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Understanding and treating symptoms of CF VIAs

The Trust is funding research to reduce the impact of a range of different symptoms and complications of cystic fibrosis (CF). These include better ways to diagnose, monitor and understand GI symptoms, refining and improving ways to monitor lung symptoms, and managing CF-related diabetes through the diet.


CF and the lungs

Quantifying bronchiectasis severity in cystic fibrosis

Dr Joseph Jacob, UCL

Our contribution: £50,000
Partner contribution: UCL, £50,000

Performing CT (computerised tomography) scans can help assess lung damage in cystic fibrosis. Currently, scans are analysed manually and it’s difficult to spot small changes within the lungs or monitor changes that happen over time. We’re co-funding a PhD student to develop a method to identify more subtle signs of lung damage using machine learning. This faster, more detailed analysis could assist doctors in assessing lung function as part of day-to-day care. It may also be used by researchers to assess the benefits of drugs in future clinical trials.


The idealised LCI (i-LCI): tuning in on the ‘silent years’ of paediatric CF

Professor Jane Davies, Imperial College London

Our contribution: £98,600
Partner contributions: Engineering and Physical Sciences Research Council (EPSRC), £500,000, Imperial College London, £50,000

 

Standard tests of lung function are not sensitive enough to pick up lung damage in young children (aged between two and six years old). Professor Davies is collaborating with researchers at the University of Oxford to develop a new, more sensitive version of the lung clearance index (LCI). Over three years, it will be tested in gradually younger people with cystic fibrosis. If successful it has the potential to distinguish between permanent lung damage (such has lung scarring) and temporary narrowing (caused by excess mucus).

CF-related diabetes

Dietary manipulation to improve glycaemic control

Ms Laura Birch, University of Bristol

Our contribution: £25,000
Partner contributions: NIHR, £269,498

People with CF-related diabetes (CFRD) need to closely monitor their diet to control their blood sugar levels and ensure they’re eating enough calories. It is a difficult balancing act to achieve both and there is little evidence to guide practice on how best to achieve this. Research dietician Laura Birch is investigating whether following a low glycaemic index diet is feasible for people with CF, and whether this is a useful and acceptable way for them to manage their diabetes. The findings of this study will inform the design of future, large-scale studies.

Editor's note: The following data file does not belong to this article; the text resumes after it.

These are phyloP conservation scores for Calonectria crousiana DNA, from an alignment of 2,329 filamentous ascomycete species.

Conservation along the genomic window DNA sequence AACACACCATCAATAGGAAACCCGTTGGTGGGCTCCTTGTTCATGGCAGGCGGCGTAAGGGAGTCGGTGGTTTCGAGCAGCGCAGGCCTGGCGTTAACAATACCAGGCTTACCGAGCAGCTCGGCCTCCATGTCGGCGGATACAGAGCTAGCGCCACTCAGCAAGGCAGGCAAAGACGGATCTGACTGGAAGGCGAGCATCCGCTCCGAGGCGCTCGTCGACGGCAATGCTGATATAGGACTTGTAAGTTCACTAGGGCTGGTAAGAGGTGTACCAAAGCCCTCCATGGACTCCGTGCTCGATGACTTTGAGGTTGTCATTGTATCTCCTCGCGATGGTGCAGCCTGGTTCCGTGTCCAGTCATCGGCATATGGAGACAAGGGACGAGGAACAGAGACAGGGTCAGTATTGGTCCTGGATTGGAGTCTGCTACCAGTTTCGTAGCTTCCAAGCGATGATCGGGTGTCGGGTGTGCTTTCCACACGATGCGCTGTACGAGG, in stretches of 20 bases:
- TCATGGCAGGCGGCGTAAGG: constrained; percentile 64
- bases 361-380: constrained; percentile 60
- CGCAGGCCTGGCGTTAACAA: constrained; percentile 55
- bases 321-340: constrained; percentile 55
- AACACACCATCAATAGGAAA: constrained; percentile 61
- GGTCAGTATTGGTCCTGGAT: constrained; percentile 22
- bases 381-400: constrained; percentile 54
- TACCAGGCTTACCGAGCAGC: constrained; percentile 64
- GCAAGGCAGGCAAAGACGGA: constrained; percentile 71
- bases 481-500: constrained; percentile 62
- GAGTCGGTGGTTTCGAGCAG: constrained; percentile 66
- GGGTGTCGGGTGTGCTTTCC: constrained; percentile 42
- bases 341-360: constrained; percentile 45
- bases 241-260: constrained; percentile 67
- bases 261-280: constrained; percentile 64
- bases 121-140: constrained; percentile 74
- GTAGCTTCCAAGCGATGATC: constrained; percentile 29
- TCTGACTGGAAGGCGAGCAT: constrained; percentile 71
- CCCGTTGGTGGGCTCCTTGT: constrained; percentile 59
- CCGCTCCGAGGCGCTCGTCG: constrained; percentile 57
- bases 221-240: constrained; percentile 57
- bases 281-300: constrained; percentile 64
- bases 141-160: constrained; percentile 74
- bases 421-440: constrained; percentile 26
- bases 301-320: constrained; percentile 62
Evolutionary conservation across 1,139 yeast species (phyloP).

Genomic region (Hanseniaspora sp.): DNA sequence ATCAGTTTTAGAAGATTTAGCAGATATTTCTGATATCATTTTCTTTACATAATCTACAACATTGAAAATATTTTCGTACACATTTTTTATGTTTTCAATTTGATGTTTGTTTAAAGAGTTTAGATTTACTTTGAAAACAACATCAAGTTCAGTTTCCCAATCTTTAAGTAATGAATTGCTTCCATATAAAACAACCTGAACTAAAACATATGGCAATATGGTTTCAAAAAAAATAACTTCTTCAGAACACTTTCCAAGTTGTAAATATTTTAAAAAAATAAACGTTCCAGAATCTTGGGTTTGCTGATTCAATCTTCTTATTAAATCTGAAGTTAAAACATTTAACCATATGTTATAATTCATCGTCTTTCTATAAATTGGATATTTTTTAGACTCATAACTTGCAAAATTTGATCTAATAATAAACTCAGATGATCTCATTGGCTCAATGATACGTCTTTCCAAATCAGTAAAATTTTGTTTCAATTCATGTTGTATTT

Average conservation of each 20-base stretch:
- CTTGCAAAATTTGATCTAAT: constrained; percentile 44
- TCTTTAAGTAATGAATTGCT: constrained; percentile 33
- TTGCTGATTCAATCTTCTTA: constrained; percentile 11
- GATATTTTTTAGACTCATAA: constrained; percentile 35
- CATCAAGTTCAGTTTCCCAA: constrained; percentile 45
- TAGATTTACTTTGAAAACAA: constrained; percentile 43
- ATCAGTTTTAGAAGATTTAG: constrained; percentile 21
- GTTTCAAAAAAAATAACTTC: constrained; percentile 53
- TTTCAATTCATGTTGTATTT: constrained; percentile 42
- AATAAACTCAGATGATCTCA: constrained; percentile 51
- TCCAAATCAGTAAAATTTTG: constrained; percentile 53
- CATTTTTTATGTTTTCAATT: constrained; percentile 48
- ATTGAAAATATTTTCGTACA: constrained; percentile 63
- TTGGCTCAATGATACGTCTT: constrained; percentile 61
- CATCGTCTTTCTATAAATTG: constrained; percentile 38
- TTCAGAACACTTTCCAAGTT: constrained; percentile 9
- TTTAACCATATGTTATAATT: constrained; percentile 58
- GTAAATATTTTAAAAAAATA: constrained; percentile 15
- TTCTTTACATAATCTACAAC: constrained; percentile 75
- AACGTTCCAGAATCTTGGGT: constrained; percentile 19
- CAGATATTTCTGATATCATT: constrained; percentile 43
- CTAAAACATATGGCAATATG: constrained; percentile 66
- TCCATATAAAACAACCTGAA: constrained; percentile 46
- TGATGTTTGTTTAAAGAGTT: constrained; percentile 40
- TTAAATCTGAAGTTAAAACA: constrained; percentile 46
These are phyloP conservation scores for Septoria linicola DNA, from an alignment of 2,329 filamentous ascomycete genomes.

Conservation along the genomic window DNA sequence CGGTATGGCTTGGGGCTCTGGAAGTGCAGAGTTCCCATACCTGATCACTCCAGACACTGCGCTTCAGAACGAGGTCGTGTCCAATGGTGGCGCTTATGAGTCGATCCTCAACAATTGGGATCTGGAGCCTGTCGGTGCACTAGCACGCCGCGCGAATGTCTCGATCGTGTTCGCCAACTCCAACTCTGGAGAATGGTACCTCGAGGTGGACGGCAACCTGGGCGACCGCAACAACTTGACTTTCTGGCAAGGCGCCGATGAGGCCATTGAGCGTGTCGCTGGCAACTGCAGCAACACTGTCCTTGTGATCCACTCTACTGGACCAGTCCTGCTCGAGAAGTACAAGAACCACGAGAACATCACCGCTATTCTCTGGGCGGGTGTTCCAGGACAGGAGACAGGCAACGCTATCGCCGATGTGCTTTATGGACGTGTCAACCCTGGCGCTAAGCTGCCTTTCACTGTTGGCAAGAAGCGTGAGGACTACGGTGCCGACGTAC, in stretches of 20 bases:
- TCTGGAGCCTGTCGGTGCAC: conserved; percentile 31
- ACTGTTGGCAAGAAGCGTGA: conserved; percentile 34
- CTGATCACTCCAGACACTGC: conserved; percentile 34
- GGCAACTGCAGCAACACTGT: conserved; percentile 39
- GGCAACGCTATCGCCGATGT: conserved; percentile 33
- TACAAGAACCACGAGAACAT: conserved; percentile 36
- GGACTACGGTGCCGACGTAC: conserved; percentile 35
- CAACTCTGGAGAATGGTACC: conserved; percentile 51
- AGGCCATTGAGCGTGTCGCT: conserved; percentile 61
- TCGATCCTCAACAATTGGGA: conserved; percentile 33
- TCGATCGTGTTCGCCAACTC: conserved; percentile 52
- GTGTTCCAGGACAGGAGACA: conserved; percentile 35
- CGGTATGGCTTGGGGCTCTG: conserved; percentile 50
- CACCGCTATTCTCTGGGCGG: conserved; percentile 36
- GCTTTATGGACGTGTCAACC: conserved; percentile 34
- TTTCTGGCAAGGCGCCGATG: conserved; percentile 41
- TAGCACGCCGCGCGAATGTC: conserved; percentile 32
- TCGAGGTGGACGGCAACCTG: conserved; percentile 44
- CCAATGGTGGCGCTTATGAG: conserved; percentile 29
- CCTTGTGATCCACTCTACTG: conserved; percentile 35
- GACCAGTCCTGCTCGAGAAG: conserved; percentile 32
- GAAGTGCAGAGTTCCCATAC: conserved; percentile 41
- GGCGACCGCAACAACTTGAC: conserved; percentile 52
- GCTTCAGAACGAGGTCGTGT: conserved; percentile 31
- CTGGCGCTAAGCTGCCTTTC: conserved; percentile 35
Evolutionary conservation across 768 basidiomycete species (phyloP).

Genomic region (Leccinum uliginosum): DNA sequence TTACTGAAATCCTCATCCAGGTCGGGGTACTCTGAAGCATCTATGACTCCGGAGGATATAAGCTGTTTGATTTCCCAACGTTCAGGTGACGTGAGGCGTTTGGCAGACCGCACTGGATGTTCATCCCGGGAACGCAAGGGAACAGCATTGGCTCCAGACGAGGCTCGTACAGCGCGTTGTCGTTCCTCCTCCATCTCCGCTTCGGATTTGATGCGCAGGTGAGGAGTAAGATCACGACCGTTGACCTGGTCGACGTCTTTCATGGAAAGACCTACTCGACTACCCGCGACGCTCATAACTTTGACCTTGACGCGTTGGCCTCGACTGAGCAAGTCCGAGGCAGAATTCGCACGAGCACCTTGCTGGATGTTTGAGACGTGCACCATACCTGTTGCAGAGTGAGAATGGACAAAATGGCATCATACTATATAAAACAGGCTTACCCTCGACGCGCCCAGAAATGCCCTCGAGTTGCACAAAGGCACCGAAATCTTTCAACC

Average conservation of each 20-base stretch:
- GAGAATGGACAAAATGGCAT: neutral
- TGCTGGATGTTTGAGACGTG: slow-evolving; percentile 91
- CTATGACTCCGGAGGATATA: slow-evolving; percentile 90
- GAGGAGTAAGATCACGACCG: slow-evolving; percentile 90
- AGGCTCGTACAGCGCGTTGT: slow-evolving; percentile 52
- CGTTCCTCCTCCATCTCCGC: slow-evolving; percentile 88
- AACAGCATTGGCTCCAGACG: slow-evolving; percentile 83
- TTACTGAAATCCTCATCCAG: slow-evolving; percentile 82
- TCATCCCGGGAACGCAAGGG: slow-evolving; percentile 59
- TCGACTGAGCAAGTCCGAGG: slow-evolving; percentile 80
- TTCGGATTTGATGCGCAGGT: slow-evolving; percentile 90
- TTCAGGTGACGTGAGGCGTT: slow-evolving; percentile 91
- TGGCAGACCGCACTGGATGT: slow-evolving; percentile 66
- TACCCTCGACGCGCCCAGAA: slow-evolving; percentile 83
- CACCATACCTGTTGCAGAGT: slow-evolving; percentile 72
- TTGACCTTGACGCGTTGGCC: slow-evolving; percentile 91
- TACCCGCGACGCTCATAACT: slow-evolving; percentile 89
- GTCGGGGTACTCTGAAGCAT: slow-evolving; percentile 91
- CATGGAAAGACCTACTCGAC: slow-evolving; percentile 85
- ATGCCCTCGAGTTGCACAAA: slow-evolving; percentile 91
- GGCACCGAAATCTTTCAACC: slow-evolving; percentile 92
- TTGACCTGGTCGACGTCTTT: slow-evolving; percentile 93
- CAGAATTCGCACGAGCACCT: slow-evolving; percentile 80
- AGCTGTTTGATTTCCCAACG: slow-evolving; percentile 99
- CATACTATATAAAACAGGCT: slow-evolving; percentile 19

Gastrointestinal symptoms

Gut Imaging for Function & Transit in CF - The GIFT CF study

Professor Alan Smyth, University of Nottingham

Our contribution: £35,000
Partner contributions: CF Foundation and Vertex Pharmaceuticals, £266,000

To understand the best way to treat GI tract complications, it’s important to understand how the gut functions normally, and how it’s different in cystic fibrosis. The current ways to study gut function involve passing tubes into the gut or the use of Xx-rays. Professor Smyth is investigating whether MRI is a safer and less invasive alternative to these methods. If successful, he will extend the study to look at whether taking the CFTR modifying drug Orkambi has any effect on GI movement.


Organization and function of the gut microbiota in cystic fibrosis

Professor Chris van der Gast, Manchester Metropolitan University

Our contribution: £47,000
Partner contribution: Manchester Metropolitan University, £47,000

Everyone has a range of bugs living in their intestines that contribute to keeping them healthy. In people with CF it is likely that how these bugs live and grow is different compared to people who don’t have the condition. The aim of this PhD research is to gain a better understanding of how the natural bugs are affected in cystic fibrosis. This could lead to more effective management of GI symptoms of CF such as DIOS.

Living with CF and its symptoms

Studying the effects of environmental factors on cystic fibrosis

Dr Fred Piel, Imperial College London

Our contribution: £85,000
Partner contribution: Imperial College London, £85,000

More information is needed about how environmental factors affect cystic fibrosis. 

We are funding two PhD students to develop this information. They have access to many detailed environmental datasets that can be overlaid with information about cases of CF, to identify any links between them. The factors they’re investigating include air pollution and geographical patterns of lung infection. This information can be used in the future to develop lifestyle advice and to campaign for changes in practices to reduce these factors.


Research we fund

We fund research to tackle some of the most pressing issues in CF today. Find out how your donations are making a difference.

What is CF?

Cystic fibrosis, or CF, affects the lungs, digestive system and other organs, and there are over 10,600 people living with it in the UK.

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